Professional Journals
Probiotic is Beneficial to the "Second Brain" of Human Body
Date: 02/11/2021
Are Probiotics Really Good for Health?
(By Dr. Chai Lay Ching, Wellous Food and Microbiology Adbisor)

Probiotics is a huge buzzword in today’s modern society, it is highly beneficial to the "second brain" of the human body, which is our gut. Consumers are spoiled with a huge variety of probiotics products in the market, from supplements such as probiotics drinks, probiotics pill, to probiotics food such as milk and ice cream with probiotics, kombucha, yogurts, and to skin care products with probiotics. But what are probiotics and are probiotics really good for our health? Is it scientifically proven?

What are probiotics? 

Probiotics are live microbes (organisms that are so tiny that one can only observe them under a microscope) that are needed by our body to promote health. In plain language, probiotics are friendly microbes or “good” microbes to humans. I say “good” microbes here because they bring a lot of health benefits to us such as help in digestion, stimulate the immune system and to protect us against the “bad” microbes that will make us sick.

There are many various genera of probiotics. The commonly used probiotic bacteria are:

·         Lactobacillus : This is the most common probiotics bacteria in supplements, yogurt, etc. Lactobacillus is commonly found in our guts and a number of body sites, and plays an important role in maintaining our well-being. The common species of Lactobacillus include Lactobacillus gallinarum, Lactobacillus bulgaricus, Lactobacillus rhamnosus, and Lactobacillus casei.

·         Bifidobacteria : Just like Lactobacillus, Bifidobacteria is also a common probiotics bacteria in supplement and food. Bifidobacteria normally live in our intestines and stomach. They help our body perform important functions such as digestion and competing with “bad” bacteria for food so as to stave them to death. Examples of Bifidobacteria are Bifidobacterium bifidum and Bifidobacterium breve.

·         Streptococcus : It is a type of Lactic acid bacteria (LAB). Some of the species of Streptococcus may cause disease in humans, but the majority of the Streptococcus species are not harmful, but live naturally and peacefully in our mouth, skin, guts and upper respiratory tract. Streptococcus is used in the making of Swiss cheese.

Other types of probiotics bacteria include Enterococcus, Escherichia, Bacillus and also Saccharomyces (yeast).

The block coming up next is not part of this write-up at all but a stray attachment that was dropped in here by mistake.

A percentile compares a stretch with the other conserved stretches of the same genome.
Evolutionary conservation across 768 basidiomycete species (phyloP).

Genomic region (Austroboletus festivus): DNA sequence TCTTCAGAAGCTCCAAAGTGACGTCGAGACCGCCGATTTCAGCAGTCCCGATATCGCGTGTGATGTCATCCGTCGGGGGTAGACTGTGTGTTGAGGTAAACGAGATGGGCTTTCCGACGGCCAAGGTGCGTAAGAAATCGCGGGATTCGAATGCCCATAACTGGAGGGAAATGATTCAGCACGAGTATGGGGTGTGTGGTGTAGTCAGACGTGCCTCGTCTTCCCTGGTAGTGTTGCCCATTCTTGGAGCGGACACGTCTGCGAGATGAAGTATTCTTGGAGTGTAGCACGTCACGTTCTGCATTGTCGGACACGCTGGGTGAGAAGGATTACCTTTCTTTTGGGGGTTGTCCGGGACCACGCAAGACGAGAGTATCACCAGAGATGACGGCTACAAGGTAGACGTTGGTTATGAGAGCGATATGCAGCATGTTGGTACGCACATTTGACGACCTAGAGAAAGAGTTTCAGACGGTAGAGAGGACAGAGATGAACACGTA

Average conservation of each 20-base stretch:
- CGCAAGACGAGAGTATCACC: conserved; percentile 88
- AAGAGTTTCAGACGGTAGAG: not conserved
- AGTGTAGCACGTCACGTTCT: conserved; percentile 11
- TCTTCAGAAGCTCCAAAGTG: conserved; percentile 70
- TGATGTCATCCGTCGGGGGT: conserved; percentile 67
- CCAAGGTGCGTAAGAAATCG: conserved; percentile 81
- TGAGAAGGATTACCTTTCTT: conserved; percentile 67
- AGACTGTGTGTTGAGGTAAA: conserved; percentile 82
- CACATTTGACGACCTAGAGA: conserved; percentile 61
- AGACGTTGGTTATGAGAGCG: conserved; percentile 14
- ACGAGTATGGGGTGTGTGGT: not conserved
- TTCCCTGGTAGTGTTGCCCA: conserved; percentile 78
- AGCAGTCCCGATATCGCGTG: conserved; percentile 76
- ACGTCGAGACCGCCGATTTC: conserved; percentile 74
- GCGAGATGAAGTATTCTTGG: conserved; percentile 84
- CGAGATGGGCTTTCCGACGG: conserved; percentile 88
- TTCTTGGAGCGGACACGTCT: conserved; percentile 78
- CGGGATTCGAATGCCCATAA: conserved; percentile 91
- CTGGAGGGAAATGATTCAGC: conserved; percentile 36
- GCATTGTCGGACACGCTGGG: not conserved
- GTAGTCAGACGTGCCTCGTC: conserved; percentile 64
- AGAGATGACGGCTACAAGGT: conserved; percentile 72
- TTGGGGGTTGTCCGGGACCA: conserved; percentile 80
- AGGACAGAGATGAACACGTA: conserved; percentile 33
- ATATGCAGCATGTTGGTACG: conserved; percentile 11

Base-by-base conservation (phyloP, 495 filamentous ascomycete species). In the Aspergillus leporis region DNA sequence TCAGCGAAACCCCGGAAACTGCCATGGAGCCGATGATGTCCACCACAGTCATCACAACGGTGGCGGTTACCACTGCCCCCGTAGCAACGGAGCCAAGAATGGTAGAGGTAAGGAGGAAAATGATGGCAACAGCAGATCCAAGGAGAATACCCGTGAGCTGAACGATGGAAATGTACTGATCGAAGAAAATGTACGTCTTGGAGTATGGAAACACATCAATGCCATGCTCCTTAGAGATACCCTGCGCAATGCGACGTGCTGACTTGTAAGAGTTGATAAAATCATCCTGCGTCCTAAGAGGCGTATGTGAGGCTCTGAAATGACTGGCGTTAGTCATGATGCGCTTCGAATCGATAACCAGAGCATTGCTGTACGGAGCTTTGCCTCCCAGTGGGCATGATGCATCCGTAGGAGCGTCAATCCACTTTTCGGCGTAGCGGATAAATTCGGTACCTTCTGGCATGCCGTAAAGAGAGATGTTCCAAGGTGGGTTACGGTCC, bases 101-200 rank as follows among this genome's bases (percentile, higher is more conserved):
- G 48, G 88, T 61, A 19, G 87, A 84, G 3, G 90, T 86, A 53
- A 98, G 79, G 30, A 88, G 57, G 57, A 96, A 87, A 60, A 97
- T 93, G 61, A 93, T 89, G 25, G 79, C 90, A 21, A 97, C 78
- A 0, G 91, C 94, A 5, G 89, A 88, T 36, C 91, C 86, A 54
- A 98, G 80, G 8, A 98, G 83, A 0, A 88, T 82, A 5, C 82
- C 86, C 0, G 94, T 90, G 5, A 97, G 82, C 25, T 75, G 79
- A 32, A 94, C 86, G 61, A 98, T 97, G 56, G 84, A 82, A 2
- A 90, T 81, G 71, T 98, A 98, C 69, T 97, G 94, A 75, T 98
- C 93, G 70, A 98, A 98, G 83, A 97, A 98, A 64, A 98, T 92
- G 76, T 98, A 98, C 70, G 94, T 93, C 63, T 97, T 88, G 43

Why do we need probiotics?

Many people are very afraid of microbes, or some refer microbes as germs. Have you met someone who is so obsessed with cleanliness and personal hygiene that they probably wash and sanitize their hands every now and then? If yes, you may notice that this someone would probably easily develop eczema or have some sort of skin infection. Why? This is because over cleaning would remove and kill the natural microflora on the skin surfaces that protect us from the attack of “bad” microbes in the environment.

Scientific study reveals that there are about as many microbial cells in the human body as there are human cells, which makes us half human and half microbes. These microbes reside on various body sites including the skin, gastrointestinal tract, uterus, lung, oral cavity, saliva, conjunctiva, biliary tract, mammary glands, and seminal fluid. Some microbes are commensal (co-exist without causing harm); while others are mutualistic (bring benefit to humans). Research has shown that gut microbiome (the different microbes live in our gut) plays essential functions such as help in food digestion and nutrient absorption, stimulate and train our immune systems, combat diseases like intestinal disorders, regulate bowel movement, improve gut-brain barrier that promote mental health and many more.

So, without a balanced and healthy gut microbiome, we will not be able to properly digest food that may lead to malnutrition, weaken immune systems and deteriorate health. Our gut microbiome develops since birth and stabilises at the age of 3 to 5 years old. Factors such as mode of delivery, diet, environment and genetics all play a role in shaping the gut microbiome. Once the gut microbiome is established, the composition of the gut microbiome is relatively stable. However, this balance can be disturbed due to disease, antibiotic treatment, change in lifestyle, and a long-term change in diet. Shifts in gut microbiome composition have been reported to increase the risk of disease. Therefore, replacing the lost microbes in our gut by consuming probiotics has been shown to bring many health effects.

Where can we obtain probiotics?